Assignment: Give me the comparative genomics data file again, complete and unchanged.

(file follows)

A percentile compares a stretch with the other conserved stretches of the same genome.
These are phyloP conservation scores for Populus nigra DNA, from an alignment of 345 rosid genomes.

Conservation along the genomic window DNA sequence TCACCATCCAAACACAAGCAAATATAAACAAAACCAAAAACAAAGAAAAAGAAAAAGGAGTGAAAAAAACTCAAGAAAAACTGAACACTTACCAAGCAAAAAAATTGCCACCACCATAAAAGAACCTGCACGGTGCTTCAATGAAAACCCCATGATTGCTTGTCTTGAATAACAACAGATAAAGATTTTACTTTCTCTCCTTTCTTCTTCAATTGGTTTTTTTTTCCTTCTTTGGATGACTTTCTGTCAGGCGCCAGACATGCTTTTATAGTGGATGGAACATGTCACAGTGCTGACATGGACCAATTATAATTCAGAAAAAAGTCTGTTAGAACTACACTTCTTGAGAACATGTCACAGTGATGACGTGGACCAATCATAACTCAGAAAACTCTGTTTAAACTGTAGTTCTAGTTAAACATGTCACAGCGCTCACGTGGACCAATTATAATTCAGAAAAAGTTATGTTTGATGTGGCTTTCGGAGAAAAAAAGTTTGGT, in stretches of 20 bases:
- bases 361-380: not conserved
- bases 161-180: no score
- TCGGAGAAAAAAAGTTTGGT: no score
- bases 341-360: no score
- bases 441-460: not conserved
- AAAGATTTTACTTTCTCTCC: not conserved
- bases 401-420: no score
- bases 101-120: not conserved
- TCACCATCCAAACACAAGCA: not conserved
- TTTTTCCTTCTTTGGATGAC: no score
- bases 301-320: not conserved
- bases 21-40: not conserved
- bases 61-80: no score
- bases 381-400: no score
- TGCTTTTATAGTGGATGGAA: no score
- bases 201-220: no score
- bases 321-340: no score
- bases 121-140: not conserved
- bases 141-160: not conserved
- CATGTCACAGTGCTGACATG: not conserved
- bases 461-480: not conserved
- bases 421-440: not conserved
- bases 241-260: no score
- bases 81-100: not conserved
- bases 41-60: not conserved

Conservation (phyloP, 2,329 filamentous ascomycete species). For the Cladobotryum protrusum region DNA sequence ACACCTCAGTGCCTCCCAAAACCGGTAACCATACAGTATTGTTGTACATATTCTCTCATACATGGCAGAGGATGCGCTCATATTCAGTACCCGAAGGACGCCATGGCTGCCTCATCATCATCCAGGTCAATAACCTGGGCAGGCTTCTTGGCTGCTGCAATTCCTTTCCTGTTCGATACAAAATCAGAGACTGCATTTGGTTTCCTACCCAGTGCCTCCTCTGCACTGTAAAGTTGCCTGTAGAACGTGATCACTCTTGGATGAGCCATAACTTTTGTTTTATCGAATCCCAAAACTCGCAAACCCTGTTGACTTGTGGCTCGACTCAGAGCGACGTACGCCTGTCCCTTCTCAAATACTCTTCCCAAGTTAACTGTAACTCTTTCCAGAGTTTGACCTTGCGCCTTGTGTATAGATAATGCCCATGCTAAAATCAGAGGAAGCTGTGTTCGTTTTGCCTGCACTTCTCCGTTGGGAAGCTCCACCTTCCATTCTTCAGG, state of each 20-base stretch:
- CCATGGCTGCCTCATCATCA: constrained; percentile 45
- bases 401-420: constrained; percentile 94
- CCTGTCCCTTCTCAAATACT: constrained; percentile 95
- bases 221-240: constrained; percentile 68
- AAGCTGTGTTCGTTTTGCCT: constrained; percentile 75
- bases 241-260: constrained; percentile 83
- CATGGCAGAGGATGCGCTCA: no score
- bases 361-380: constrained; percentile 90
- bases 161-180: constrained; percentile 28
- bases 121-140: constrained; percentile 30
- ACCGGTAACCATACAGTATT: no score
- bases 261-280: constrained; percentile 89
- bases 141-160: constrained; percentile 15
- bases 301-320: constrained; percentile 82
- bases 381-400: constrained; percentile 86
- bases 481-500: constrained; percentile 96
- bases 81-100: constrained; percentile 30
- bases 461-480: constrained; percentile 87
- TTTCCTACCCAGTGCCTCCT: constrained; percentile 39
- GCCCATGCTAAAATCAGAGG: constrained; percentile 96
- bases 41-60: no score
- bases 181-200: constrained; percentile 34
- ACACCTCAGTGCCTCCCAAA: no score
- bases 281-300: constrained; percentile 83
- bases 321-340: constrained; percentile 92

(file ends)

A percentile compares a stretch with the other conserved stretches of the same genome.
These are phyloP conservation scores for Populus nigra DNA, from an alignment of 345 rosid genomes.

Conservation along the genomic window DNA sequence TCACCATCCAAACACAAGCAAATATAAACAAAACCAAAAACAAAGAAAAAGAAAAAGGAGTGAAAAAAACTCAAGAAAAACTGAACACTTACCAAGCAAAAAAATTGCCACCACCATAAAAGAACCTGCACGGTGCTTCAATGAAAACCCCATGATTGCTTGTCTTGAATAACAACAGATAAAGATTTTACTTTCTCTCCTTTCTTCTTCAATTGGTTTTTTTTTCCTTCTTTGGATGACTTTCTGTCAGGCGCCAGACATGCTTTTATAGTGGATGGAACATGTCACAGTGCTGACATGGACCAATTATAATTCAGAAAAAAGTCTGTTAGAACTACACTTCTTGAGAACATGTCACAGTGATGACGTGGACCAATCATAACTCAGAAAACTCTGTTTAAACTGTAGTTCTAGTTAAACATGTCACAGCGCTCACGTGGACCAATTATAATTCAGAAAAAGTTATGTTTGATGTGGCTTTCGGAGAAAAAAAGTTTGGT, in stretches of 20 bases:
- bases 361-380: not conserved
- bases 161-180: no score
- TCGGAGAAAAAAAGTTTGGT: no score
- bases 341-360: no score
- bases 441-460: not conserved
- AAAGATTTTACTTTCTCTCC: not conserved
- bases 401-420: no score
- bases 101-120: not conserved
- TCACCATCCAAACACAAGCA: not conserved
- TTTTTCCTTCTTTGGATGAC: no score
- bases 301-320: not conserved
- bases 21-40: not conserved
- bases 61-80: no score
- bases 381-400: no score
- TGCTTTTATAGTGGATGGAA: no score
- bases 201-220: no score
- bases 321-340: no score
- bases 121-140: not conserved
- bases 141-160: not conserved
- CATGTCACAGTGCTGACATG: not conserved
- bases 461-480: not conserved
- bases 421-440: not conserved
- bases 241-260: no score
- bases 81-100: not conserved
- bases 41-60: not conserved

Conservation (phyloP, 2,329 filamentous ascomycete species). For the Cladobotryum protrusum region DNA sequence ACACCTCAGTGCCTCCCAAAACCGGTAACCATACAGTATTGTTGTACATATTCTCTCATACATGGCAGAGGATGCGCTCATATTCAGTACCCGAAGGACGCCATGGCTGCCTCATCATCATCCAGGTCAATAACCTGGGCAGGCTTCTTGGCTGCTGCAATTCCTTTCCTGTTCGATACAAAATCAGAGACTGCATTTGGTTTCCTACCCAGTGCCTCCTCTGCACTGTAAAGTTGCCTGTAGAACGTGATCACTCTTGGATGAGCCATAACTTTTGTTTTATCGAATCCCAAAACTCGCAAACCCTGTTGACTTGTGGCTCGACTCAGAGCGACGTACGCCTGTCCCTTCTCAAATACTCTTCCCAAGTTAACTGTAACTCTTTCCAGAGTTTGACCTTGCGCCTTGTGTATAGATAATGCCCATGCTAAAATCAGAGGAAGCTGTGTTCGTTTTGCCTGCACTTCTCCGTTGGGAAGCTCCACCTTCCATTCTTCAGG, state of each 20-base stretch:
- CCATGGCTGCCTCATCATCA: constrained; percentile 45
- bases 401-420: constrained; percentile 94
- CCTGTCCCTTCTCAAATACT: constrained; percentile 95
- bases 221-240: constrained; percentile 68
- AAGCTGTGTTCGTTTTGCCT: constrained; percentile 75
- bases 241-260: constrained; percentile 83
- CATGGCAGAGGATGCGCTCA: no score
- bases 361-380: constrained; percentile 90
- bases 161-180: constrained; percentile 28
- bases 121-140: constrained; percentile 30
- ACCGGTAACCATACAGTATT: no score
- bases 261-280: constrained; percentile 89
- bases 141-160: constrained; percentile 15
- bases 301-320: constrained; percentile 82
- bases 381-400: constrained; percentile 86
- bases 481-500: constrained; percentile 96
- bases 81-100: constrained; percentile 30
- bases 461-480: constrained; percentile 87
- TTTCCTACCCAGTGCCTCCT: constrained; percentile 39
- GCCCATGCTAAAATCAGAGG: constrained; percentile 96
- bases 41-60: no score
- bases 181-200: constrained; percentile 34
- ACACCTCAGTGCCTCCCAAA: no score
- bases 281-300: constrained; percentile 83
- bases 321-340: constrained; percentile 92